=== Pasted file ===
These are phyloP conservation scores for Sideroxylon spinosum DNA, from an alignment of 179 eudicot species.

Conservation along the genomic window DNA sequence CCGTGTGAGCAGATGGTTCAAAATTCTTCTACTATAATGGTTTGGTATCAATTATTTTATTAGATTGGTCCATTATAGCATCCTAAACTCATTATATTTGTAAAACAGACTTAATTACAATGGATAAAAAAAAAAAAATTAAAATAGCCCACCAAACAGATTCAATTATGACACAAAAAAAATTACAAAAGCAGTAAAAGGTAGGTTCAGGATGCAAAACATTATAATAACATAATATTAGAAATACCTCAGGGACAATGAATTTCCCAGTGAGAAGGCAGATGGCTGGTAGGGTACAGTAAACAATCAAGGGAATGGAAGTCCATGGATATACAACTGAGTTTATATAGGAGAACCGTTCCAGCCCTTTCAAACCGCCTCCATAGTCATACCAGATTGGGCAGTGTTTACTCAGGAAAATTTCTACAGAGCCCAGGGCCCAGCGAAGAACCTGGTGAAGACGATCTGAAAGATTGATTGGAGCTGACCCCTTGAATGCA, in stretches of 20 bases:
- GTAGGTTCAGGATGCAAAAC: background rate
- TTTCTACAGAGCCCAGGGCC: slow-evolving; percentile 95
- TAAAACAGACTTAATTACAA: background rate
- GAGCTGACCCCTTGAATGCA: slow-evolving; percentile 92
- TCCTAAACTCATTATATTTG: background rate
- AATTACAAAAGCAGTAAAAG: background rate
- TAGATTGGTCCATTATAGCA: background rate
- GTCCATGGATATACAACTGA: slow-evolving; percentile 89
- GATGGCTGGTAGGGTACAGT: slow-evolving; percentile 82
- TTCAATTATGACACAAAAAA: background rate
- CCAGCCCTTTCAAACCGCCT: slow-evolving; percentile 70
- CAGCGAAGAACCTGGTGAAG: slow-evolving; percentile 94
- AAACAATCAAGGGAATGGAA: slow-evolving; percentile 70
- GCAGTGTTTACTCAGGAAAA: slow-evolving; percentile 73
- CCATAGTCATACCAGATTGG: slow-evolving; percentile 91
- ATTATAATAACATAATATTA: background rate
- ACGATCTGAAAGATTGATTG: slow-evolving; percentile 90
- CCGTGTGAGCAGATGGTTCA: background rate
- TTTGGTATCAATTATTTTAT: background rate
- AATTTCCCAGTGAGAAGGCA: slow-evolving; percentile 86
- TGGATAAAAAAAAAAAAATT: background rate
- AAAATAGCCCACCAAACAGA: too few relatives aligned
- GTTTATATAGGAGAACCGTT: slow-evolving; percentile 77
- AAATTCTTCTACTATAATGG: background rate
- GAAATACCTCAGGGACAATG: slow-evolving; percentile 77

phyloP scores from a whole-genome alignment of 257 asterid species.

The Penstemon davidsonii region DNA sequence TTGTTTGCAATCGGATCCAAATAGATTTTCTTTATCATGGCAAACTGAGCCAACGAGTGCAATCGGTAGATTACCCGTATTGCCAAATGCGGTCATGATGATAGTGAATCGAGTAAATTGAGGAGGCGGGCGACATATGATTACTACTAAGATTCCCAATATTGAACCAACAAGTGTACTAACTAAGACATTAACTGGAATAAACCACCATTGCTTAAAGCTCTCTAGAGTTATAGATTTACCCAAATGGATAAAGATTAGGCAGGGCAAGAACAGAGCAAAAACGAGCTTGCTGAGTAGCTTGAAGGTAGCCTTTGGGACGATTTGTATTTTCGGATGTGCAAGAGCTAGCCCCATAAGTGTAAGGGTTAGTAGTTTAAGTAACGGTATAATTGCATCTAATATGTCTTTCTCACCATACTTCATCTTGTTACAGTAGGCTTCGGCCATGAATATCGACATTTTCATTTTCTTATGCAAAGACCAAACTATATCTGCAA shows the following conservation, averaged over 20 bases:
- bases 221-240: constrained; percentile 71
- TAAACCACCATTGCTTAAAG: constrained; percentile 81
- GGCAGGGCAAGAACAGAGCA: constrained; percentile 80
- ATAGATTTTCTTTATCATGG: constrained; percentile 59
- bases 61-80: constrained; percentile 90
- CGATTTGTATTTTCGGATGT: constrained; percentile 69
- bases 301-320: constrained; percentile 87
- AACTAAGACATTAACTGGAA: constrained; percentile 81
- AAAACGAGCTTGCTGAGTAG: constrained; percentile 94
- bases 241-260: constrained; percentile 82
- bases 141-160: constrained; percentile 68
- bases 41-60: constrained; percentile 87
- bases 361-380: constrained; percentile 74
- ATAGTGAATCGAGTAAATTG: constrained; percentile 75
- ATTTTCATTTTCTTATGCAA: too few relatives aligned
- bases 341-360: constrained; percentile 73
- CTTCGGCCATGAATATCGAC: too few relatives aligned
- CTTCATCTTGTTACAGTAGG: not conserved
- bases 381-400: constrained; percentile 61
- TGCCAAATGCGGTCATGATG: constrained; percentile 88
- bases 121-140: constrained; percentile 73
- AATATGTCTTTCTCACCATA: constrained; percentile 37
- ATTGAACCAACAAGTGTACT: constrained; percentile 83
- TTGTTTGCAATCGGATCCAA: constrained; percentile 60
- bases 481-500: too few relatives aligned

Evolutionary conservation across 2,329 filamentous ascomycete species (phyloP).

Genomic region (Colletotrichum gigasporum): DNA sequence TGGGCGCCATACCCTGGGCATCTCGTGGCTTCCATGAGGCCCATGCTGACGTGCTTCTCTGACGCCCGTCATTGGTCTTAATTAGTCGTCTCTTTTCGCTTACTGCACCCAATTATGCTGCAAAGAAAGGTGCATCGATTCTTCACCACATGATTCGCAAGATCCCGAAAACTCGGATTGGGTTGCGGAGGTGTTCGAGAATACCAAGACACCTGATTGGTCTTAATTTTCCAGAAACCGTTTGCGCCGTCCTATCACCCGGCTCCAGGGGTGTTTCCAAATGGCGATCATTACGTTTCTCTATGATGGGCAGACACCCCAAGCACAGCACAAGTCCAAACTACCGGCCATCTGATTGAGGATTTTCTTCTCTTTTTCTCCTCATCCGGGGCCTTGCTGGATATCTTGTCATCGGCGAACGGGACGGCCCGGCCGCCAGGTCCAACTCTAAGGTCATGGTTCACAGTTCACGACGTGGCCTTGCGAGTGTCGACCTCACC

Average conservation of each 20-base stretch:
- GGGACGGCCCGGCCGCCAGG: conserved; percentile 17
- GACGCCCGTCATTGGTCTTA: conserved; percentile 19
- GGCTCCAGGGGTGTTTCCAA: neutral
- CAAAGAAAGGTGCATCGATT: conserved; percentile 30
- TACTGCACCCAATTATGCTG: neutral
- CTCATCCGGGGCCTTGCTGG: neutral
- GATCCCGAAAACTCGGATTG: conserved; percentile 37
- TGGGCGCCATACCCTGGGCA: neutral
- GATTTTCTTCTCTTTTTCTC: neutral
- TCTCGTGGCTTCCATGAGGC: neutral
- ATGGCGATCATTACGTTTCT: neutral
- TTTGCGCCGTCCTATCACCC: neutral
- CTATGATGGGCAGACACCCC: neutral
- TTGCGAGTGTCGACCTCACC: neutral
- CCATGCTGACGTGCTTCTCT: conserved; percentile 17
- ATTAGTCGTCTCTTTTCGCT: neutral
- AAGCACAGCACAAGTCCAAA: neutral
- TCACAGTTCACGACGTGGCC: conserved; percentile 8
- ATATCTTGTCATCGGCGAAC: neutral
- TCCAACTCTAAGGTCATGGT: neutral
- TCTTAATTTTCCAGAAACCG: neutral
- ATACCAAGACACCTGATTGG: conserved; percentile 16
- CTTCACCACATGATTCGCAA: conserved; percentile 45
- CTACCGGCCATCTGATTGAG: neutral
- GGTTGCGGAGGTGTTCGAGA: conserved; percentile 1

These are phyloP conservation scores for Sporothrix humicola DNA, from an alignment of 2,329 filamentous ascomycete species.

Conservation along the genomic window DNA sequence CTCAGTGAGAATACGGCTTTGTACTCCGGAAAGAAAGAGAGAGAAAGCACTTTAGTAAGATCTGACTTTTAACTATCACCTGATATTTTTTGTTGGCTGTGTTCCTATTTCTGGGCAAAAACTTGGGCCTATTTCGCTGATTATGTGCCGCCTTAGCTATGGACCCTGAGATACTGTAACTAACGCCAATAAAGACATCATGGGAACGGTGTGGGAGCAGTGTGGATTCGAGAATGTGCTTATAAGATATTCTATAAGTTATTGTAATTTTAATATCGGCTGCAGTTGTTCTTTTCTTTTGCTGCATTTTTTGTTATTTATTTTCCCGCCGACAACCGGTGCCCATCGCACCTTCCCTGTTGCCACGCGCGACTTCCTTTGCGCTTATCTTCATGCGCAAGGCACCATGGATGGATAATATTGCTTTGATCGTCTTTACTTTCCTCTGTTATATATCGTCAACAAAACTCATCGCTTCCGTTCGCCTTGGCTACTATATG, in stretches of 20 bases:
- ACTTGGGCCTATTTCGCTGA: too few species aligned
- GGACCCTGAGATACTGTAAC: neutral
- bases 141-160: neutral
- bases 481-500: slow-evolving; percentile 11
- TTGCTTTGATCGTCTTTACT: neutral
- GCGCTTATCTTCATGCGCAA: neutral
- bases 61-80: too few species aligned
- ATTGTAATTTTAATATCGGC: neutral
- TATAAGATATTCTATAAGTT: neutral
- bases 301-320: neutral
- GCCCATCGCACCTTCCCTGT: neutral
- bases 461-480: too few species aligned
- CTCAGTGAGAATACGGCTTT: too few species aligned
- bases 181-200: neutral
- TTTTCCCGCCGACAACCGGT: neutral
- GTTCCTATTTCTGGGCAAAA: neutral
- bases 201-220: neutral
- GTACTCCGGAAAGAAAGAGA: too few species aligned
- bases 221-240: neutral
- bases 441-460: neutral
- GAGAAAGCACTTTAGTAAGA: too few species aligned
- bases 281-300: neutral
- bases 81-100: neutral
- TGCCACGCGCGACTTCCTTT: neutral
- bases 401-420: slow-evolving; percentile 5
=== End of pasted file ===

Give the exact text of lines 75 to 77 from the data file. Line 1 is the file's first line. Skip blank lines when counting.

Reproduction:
- TCACAGTTCACGACGTGGCC: conserved; percentile 8
- ATATCTTGTCATCGGCGAAC: neutral
- TCCAACTCTAAGGTCATGGT: neutral